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A little bird told me that Nikon is definitely planning a full frame camera of some types although I doubt that we will hear anything concrete for quite awhile yet. There is only so much more pixels Nikon can squeeze out of DX size sensor and it seems that the market still see pixel race as the main selling point. I am not sure if I really need to go full frame seeing how good D2X is with DX wide angle lenses and advantage with macro shots.

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Speaking as someone who 'jumped' a couple of years ago I'd say that a real differences in FF and DX are in wide-angles. Canon produce fixed focal, fast wides, Nikon don't. Depending on your style of shooting this may or may not be important to you, and you may like the fact that both 10.5 and 16 fisheye lenses are available for the Nikons.

 

If pushed, I'd say that what I really like about the FF Canon is the 100mm usm macro - a real stunner, and my 24/1.4, I use both, both under and above water, a lot. I would miss both these lenses shifting back to Nikon. (Mind you, I really liked the 60 micro Nikkor and wish Canon produced a FF equivalent which focussed to 1:1). I also intend to buy the 35/1.4 as this was always a favourite focal length on 35mm film. To date, Nikon don't really produce much similar (28/1.4 is the nearest and equates to 42/1.4). The FF Canon respond well to fast lenses and these can exhibit beautiful bokeh at times.

 

All this said, the D2X (and no doubt the D200 too) is an excellent camera. Most shifting seems to have taken place now, to Nikon's detriment. If they'd produced the D2X at the same time as Caono's 1DS it might be a different story.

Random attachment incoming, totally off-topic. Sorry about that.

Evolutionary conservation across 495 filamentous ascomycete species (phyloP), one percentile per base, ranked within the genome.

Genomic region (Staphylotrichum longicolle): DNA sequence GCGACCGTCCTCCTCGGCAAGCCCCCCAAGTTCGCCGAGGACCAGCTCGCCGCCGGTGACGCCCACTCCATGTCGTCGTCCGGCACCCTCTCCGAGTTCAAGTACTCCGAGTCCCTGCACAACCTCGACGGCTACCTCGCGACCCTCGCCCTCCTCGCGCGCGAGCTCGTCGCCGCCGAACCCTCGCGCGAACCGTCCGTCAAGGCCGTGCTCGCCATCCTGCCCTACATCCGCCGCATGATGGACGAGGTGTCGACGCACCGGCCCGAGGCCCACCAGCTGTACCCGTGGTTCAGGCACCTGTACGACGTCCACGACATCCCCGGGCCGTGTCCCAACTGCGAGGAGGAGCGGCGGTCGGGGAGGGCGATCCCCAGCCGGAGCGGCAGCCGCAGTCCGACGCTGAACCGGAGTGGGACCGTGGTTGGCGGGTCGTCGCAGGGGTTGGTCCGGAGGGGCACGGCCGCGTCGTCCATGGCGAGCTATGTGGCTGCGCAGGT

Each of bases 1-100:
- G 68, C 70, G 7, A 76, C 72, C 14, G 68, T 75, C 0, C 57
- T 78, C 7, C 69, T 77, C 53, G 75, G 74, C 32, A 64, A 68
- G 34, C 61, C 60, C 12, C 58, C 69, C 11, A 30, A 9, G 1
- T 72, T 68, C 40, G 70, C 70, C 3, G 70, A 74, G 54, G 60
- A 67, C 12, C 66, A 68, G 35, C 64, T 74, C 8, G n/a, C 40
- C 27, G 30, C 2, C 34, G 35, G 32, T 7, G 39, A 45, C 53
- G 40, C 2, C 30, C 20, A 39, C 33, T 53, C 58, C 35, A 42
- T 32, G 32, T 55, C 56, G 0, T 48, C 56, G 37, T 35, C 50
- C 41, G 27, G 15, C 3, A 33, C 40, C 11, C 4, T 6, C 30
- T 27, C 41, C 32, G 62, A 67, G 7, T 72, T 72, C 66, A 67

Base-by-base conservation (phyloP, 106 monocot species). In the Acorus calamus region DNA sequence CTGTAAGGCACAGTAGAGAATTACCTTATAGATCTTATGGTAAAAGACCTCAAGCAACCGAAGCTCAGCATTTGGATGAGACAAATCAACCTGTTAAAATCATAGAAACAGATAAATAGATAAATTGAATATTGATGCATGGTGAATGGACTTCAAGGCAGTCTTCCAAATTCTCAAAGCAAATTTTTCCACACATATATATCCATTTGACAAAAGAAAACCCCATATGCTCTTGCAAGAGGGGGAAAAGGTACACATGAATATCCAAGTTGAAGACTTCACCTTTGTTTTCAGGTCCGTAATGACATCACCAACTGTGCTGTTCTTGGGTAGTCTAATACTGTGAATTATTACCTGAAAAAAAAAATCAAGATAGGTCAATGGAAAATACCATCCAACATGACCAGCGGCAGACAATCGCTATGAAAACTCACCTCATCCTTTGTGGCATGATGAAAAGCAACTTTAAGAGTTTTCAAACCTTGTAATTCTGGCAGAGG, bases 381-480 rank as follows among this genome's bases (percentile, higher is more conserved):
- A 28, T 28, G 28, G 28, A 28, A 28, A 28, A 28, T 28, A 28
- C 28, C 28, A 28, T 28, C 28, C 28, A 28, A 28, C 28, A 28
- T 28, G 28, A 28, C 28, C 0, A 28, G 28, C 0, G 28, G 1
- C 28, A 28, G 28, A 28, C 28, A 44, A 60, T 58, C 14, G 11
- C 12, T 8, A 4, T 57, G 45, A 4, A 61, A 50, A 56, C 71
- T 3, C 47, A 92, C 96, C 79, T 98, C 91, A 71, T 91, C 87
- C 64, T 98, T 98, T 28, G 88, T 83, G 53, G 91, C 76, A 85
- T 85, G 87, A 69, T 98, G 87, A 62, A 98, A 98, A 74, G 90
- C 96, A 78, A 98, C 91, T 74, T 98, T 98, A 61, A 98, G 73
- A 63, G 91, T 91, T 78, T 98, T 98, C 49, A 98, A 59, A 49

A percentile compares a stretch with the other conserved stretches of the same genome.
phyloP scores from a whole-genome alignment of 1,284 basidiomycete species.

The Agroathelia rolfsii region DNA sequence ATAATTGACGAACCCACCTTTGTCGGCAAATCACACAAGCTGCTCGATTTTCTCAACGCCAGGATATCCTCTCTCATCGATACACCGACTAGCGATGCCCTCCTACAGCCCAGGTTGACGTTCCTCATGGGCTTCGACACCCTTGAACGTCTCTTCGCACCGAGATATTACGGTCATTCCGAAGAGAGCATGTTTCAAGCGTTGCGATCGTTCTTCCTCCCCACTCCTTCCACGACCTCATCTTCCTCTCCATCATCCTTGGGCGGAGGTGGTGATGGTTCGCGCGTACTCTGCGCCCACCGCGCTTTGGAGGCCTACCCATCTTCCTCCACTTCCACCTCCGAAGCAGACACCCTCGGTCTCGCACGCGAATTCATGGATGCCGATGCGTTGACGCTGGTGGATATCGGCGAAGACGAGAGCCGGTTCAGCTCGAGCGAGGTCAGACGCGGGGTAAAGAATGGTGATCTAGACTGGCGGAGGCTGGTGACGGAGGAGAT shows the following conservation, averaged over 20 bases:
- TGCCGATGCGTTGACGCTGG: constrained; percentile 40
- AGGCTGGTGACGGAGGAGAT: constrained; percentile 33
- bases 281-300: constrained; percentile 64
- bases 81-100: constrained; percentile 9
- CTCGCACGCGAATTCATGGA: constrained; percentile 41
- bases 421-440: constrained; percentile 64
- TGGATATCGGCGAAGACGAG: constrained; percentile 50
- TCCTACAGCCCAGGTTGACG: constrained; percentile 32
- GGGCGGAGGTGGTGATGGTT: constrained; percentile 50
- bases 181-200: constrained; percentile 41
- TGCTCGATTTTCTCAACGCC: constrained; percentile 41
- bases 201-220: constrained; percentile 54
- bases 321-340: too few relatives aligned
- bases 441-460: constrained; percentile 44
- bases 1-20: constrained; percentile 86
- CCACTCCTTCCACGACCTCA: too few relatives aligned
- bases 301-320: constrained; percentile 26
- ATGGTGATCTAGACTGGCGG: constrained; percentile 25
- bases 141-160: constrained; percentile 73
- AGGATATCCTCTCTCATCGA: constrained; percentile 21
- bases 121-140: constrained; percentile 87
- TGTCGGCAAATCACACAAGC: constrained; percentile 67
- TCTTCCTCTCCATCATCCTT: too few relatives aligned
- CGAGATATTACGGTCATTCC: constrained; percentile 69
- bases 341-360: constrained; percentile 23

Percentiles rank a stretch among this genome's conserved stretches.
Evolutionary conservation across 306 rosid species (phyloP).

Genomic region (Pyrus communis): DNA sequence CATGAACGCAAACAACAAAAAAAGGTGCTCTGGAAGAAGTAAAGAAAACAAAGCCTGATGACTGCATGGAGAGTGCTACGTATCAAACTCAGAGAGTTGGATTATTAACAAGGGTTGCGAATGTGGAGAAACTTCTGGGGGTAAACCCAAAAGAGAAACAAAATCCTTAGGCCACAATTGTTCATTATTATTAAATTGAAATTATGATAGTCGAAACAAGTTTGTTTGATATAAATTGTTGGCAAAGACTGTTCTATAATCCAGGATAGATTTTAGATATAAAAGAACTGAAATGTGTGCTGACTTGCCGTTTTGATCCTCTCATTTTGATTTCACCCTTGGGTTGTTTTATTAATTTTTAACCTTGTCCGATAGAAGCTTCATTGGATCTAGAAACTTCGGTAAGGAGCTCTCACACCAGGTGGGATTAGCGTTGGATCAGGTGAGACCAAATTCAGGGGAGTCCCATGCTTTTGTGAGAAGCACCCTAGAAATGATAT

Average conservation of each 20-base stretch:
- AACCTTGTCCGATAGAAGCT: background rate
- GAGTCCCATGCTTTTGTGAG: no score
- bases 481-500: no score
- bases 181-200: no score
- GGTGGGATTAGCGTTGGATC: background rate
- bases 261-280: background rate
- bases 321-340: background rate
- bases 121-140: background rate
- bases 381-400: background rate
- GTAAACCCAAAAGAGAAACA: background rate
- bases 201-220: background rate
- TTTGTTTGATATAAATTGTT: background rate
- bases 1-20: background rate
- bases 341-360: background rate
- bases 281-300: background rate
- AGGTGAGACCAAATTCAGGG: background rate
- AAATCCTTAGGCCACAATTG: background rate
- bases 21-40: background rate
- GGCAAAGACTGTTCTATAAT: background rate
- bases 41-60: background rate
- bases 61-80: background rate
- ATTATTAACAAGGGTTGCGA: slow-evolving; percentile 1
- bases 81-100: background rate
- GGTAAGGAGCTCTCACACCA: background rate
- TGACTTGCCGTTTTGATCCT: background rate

There is much made of the nuances of image quality achievable by 5D, 1D series, D2X and D200 cameras. In my experience, it takes careful scrutiny to distinguish the difference in final printed output if shot at similar settings.

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It has become a tough job to remain loyal to TEAM Nikon.

 

well, grass is always greener on neighbour’s lawn :rolleyes:

I second what Paul said. It's a very nice thing to have two fisheyes for underwater (somewhat 110° and 180°), 2nd curtain sync with manual strobes and so on.

 

I will probably house the 5D for underwater for some reasons. But the main reason is just that I went for Canon years ago and have too much lenses and bodies already.

If I would start from the beginning choosing a camera brand exclusively for underwater, I would go for Nikon today.

 

I think one simply has to live with some minor advantages and disadvantages of either system to some degree. I bet, if you switch to Canon, Nikon brings out an even better new camera for underwater and you want to go back :)

 

Julian

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As Alex say

I think the most attractive feature of the 5D is the high ISO noise performance - making this camera probably the best out there for filter photography and deep wreck photography (once deep-rated housings are available).

 

I am still sometimes thinking to "maybe" make the swich

 

Now everybody, including Alex ??!!, tell me that the Nikon d200 will be the best choice for me.. Nikon d200 have some features that make is s great runner

 

As Auto Iso agjustem in combination with shutter speed - easy to use White balance including 5 resaved manual white balance settings - and the famous 10,5 lens